PTAB: Filled May Be Indefinite, Unfilled Is Adequately Described

Tinnus Enterprises, LLC (“Tinnus”), owner of U.S. Patent No. 9,527,612 B2 ("the ‘612 patent”) recently suffered a setback when the U.S. Patent Trial and Appeal Board ordered institution of a post-grant review of the ‘612 patent on the ground of indefiniteness.   Responsive to a petition by Telebrands Corp. (“Telebrands”) for a post-grant review of the ‘612 patent on 35 U.S.C. §103 and 35 U.S.C. §112(a) and §112(b) grounds, the PTAB granted review of claim 3 for a determination of whether a “filled state”, as used in claim 3, is indefinite.  Interestingly, Telebrands’ request for review of the adequacy of the written description’s support of claim 3’s “unfilled state” was not granted, with the PTAB deciding it was adequately described.   Telebrands Corp. v. Tinnus Enterprises, LLC, PGR2017-00015 (October 11, 2017).

 

35 U.S.C. §103

The PTAB firmly rejected the proposed §103 grounds, noting that all of the references asserted in the petition were considered during the prosecution of the ‘612 patent.    

 

35 U.S.C. §112(a)

Telebrands challenged the specification as not satisfying the requirement under §112(a) to provide an adequate written description of the invention of claim 3, especially the part reading: “at least first and second ones of the plurality of containers are disposed sufficiently close to each other such that they press against each other . . . in a filled state or an unfilled state.”  Telebrands was ultimately not able to show to the PTAB’s satisfaction that it (Telebrands) was more likely than not able to prevail in showing that the patent did not provide adequate guidance to a person of ordinary skill in the art. 

 

The PTAB provided a threshold for the adequacy of the description: 

“The specification satisfies the written description requirement when ‘the essence of the original disclosure’ conveys the necessary information—‘regardless of how it’ conveys such information, and even when the disclosure’s ‘words [a]re open to different interpretation[s].’ In re Wright, 866 F.2d 422, 424–25 (Fed. Cir. 1989) (citations and internal quotation marks omitted, emphasis omitted).  Importantly, the ‘written description’ requirement must be applied in the context of the particular invention and the state of the knowledge. Capon v. Eshhar, 418 F.3d 1349, 1358 (Fed. Cir. 2005).”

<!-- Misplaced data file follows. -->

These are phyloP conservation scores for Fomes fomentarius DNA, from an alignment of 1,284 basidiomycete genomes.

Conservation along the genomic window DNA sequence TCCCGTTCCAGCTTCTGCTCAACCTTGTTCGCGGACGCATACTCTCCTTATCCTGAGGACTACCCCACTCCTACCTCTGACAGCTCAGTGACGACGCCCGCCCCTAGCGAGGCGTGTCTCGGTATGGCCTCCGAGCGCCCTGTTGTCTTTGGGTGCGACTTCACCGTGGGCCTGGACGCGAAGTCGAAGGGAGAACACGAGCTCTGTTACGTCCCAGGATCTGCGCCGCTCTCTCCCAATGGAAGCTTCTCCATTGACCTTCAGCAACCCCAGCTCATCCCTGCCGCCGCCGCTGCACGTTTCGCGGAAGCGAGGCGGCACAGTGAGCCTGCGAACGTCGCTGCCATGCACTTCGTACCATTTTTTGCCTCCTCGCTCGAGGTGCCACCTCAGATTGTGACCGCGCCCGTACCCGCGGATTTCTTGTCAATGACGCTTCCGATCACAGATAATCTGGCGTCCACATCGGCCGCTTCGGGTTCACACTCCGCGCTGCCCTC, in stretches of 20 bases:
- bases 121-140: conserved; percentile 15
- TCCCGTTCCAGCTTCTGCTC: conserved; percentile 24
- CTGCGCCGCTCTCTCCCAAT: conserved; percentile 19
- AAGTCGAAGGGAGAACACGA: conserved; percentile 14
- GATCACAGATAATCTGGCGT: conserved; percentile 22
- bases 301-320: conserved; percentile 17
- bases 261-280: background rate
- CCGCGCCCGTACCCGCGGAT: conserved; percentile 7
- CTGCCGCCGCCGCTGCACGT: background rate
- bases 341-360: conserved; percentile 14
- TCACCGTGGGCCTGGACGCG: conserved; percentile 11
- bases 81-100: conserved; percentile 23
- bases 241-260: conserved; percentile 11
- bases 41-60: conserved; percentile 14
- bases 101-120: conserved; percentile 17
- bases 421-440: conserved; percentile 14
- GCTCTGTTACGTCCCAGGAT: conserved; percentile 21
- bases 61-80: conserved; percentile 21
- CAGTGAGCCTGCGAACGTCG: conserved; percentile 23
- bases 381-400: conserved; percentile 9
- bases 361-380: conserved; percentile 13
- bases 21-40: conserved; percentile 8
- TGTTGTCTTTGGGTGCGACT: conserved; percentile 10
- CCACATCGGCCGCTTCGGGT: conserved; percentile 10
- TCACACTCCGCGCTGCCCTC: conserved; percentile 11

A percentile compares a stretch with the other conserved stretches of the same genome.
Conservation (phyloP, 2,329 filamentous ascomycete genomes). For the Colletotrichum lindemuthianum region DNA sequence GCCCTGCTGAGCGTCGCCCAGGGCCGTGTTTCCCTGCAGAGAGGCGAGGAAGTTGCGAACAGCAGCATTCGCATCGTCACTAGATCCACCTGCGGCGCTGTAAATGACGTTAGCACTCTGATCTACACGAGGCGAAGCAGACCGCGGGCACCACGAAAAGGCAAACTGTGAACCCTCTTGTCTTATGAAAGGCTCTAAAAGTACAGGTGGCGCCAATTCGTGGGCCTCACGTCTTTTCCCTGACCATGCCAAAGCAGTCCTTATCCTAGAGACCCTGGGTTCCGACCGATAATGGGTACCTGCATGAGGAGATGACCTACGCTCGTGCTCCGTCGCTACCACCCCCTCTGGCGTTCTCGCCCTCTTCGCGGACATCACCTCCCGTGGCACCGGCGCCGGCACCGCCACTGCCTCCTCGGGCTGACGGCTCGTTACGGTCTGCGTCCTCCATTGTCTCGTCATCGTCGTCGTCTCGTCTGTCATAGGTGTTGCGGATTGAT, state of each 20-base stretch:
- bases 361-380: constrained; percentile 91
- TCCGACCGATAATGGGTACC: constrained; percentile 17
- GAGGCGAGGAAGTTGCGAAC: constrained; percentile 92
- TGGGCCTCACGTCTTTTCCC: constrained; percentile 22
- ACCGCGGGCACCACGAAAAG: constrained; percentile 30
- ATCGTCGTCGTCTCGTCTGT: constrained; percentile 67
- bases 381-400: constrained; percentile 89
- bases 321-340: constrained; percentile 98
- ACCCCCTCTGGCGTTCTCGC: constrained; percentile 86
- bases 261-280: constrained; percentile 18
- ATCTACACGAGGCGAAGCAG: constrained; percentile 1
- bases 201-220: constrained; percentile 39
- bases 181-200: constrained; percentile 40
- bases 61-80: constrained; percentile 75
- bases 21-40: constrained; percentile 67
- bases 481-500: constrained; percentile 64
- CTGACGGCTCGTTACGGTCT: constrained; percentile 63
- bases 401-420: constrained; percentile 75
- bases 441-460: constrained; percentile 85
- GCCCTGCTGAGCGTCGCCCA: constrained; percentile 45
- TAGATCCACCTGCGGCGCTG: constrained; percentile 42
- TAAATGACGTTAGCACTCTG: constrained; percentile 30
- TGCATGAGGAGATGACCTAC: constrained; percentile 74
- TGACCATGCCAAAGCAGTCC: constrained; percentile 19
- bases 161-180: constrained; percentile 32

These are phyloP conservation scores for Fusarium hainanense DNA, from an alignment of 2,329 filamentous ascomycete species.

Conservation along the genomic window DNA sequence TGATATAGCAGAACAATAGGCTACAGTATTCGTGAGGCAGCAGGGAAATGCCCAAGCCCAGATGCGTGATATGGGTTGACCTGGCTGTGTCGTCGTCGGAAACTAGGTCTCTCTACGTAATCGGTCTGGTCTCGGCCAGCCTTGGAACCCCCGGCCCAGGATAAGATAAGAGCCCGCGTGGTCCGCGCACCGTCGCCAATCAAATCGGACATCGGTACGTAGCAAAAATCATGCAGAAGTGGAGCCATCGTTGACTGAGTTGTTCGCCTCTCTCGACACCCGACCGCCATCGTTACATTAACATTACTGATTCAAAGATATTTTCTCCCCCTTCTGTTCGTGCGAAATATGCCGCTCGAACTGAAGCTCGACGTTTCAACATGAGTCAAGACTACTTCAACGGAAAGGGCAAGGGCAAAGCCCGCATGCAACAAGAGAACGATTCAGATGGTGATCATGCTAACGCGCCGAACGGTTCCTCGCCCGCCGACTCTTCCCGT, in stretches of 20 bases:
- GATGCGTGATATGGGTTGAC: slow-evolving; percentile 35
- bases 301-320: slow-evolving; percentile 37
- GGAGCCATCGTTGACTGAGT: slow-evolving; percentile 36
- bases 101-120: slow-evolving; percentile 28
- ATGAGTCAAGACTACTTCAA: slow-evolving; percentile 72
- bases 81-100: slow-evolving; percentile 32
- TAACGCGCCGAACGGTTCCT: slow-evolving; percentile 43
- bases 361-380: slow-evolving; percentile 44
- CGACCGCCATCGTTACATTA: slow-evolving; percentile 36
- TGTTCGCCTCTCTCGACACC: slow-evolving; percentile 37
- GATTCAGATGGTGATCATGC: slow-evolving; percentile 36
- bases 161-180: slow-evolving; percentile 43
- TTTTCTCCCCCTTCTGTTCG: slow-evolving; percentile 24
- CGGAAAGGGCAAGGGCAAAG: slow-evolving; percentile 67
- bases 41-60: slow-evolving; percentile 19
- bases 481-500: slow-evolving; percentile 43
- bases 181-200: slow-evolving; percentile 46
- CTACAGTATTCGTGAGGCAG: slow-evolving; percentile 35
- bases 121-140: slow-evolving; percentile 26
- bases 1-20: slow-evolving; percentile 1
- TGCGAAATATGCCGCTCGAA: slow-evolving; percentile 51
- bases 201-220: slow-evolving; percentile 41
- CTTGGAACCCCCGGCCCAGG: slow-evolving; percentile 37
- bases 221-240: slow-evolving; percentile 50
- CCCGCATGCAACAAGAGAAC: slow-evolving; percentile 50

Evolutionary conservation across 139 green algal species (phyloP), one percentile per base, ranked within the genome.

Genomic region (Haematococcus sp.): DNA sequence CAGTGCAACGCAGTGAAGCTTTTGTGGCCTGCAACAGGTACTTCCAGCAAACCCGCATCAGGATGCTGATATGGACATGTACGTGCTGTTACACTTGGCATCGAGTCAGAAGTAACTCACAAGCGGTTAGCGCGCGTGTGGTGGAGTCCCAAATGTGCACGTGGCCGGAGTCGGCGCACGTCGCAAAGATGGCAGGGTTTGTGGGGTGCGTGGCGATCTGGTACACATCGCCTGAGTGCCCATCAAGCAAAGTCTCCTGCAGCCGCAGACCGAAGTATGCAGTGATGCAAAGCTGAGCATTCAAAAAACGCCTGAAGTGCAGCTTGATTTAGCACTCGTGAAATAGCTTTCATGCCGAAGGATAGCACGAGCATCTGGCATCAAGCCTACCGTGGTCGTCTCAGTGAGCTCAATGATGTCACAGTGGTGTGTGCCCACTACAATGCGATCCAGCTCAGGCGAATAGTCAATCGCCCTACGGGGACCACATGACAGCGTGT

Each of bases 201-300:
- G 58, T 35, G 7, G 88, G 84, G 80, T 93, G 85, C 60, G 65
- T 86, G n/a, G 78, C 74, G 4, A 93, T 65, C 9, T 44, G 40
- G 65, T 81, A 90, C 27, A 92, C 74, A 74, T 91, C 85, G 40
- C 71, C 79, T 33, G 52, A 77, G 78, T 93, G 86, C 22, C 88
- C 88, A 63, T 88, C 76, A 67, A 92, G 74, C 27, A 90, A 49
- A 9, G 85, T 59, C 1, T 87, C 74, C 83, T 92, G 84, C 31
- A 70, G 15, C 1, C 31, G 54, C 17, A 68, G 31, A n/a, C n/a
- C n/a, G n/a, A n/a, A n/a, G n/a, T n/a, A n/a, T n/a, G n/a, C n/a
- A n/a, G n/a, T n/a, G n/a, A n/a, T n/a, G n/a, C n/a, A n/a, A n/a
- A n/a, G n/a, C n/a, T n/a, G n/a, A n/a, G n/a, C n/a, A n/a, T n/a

The field of art was found to be “well-developed and predictable,” weighing against a need for an exhaustively detailed description.  The level of ordinary skill in the art (“general knowledge about, and experience with, expandable containers, including, without limitation, balloons, and at least an associate’s degree in mechanical engineering”), in combination with the predictability of the art, was found sufficient “to guide a person of ordinary skill with reasonable clarity to an embodiment where the balloons are touching.”  This conclusion was reached over Telebrands’ allegations of inadequacies of the drawings.  The PTAB determined that Telebrands had not demonstrated that it was more likely than not to prevail.  The decision was somewhat surprising in the PTAB’s reliance on the use of “crowding” in the specification (column 4, line 23) as an indication that the containers may touch in the unfilled state, even though the only affirmative description of the containers pressing or pushing against each other is found in the following paragraph, when the containers are being filled.      

 

35 U.S.C. §112(b)

Telebrands challenged the specification as not satisfying the requirement under §112(b), alleging that “the term is ‘filled’ is subjective . . . a container may be considered ‘filled’ when there is any amount of fluid in the container.” Telebrands successfully persuaded the PTAB that it was more likely than not that it would prevail in showing that claim 3 is unpatentable for indefiniteness of the term “filled state.”